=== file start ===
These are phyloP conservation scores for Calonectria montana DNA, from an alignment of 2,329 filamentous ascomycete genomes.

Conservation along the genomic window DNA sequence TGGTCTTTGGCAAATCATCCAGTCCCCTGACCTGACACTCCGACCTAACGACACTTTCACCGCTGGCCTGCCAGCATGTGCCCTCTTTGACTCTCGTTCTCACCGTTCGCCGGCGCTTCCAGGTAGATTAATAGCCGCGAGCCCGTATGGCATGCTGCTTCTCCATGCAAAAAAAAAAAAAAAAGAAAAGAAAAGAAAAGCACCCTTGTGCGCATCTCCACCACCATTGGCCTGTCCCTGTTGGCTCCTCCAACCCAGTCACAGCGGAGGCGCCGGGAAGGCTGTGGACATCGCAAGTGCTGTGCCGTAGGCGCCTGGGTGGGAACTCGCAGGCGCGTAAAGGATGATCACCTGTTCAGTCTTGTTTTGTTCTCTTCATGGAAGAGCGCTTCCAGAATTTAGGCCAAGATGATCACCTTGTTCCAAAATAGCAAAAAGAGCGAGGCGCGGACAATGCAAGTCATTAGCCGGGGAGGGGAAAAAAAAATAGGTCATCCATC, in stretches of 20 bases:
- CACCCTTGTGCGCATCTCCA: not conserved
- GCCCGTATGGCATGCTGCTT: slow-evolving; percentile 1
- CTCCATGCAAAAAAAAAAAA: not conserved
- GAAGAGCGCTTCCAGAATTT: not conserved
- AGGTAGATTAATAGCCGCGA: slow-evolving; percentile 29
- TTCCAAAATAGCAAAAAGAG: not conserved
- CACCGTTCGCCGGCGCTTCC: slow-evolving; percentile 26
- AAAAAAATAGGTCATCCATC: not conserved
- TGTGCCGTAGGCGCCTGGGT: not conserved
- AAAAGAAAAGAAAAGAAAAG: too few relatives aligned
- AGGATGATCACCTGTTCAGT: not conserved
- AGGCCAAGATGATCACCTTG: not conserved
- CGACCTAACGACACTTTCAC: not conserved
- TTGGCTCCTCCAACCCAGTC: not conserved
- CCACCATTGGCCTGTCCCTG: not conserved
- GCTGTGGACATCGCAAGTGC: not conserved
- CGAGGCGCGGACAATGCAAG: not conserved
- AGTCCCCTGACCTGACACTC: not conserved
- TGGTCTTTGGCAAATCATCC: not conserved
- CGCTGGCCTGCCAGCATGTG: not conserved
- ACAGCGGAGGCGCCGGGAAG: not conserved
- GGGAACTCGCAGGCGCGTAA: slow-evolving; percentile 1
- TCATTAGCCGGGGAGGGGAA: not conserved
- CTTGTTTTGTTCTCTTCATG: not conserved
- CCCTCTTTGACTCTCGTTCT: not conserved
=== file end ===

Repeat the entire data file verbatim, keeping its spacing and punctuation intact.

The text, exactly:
These are phyloP conservation scores for Calonectria montana DNA, from an alignment of 2,329 filamentous ascomycete genomes.

Conservation along the genomic window DNA sequence TGGTCTTTGGCAAATCATCCAGTCCCCTGACCTGACACTCCGACCTAACGACACTTTCACCGCTGGCCTGCCAGCATGTGCCCTCTTTGACTCTCGTTCTCACCGTTCGCCGGCGCTTCCAGGTAGATTAATAGCCGCGAGCCCGTATGGCATGCTGCTTCTCCATGCAAAAAAAAAAAAAAAAGAAAAGAAAAGAAAAGCACCCTTGTGCGCATCTCCACCACCATTGGCCTGTCCCTGTTGGCTCCTCCAACCCAGTCACAGCGGAGGCGCCGGGAAGGCTGTGGACATCGCAAGTGCTGTGCCGTAGGCGCCTGGGTGGGAACTCGCAGGCGCGTAAAGGATGATCACCTGTTCAGTCTTGTTTTGTTCTCTTCATGGAAGAGCGCTTCCAGAATTTAGGCCAAGATGATCACCTTGTTCCAAAATAGCAAAAAGAGCGAGGCGCGGACAATGCAAGTCATTAGCCGGGGAGGGGAAAAAAAAATAGGTCATCCATC, in stretches of 20 bases:
- CACCCTTGTGCGCATCTCCA: not conserved
- GCCCGTATGGCATGCTGCTT: slow-evolving; percentile 1
- CTCCATGCAAAAAAAAAAAA: not conserved
- GAAGAGCGCTTCCAGAATTT: not conserved
- AGGTAGATTAATAGCCGCGA: slow-evolving; percentile 29
- TTCCAAAATAGCAAAAAGAG: not conserved
- CACCGTTCGCCGGCGCTTCC: slow-evolving; percentile 26
- AAAAAAATAGGTCATCCATC: not conserved
- TGTGCCGTAGGCGCCTGGGT: not conserved
- AAAAGAAAAGAAAAGAAAAG: too few relatives aligned
- AGGATGATCACCTGTTCAGT: not conserved
- AGGCCAAGATGATCACCTTG: not conserved
- CGACCTAACGACACTTTCAC: not conserved
- TTGGCTCCTCCAACCCAGTC: not conserved
- CCACCATTGGCCTGTCCCTG: not conserved
- GCTGTGGACATCGCAAGTGC: not conserved
- CGAGGCGCGGACAATGCAAG: not conserved
- AGTCCCCTGACCTGACACTC: not conserved
- TGGTCTTTGGCAAATCATCC: not conserved
- CGCTGGCCTGCCAGCATGTG: not conserved
- ACAGCGGAGGCGCCGGGAAG: not conserved
- GGGAACTCGCAGGCGCGTAA: slow-evolving; percentile 1
- TCATTAGCCGGGGAGGGGAA: not conserved
- CTTGTTTTGTTCTCTTCATG: not conserved
- CCCTCTTTGACTCTCGTTCT: not conserved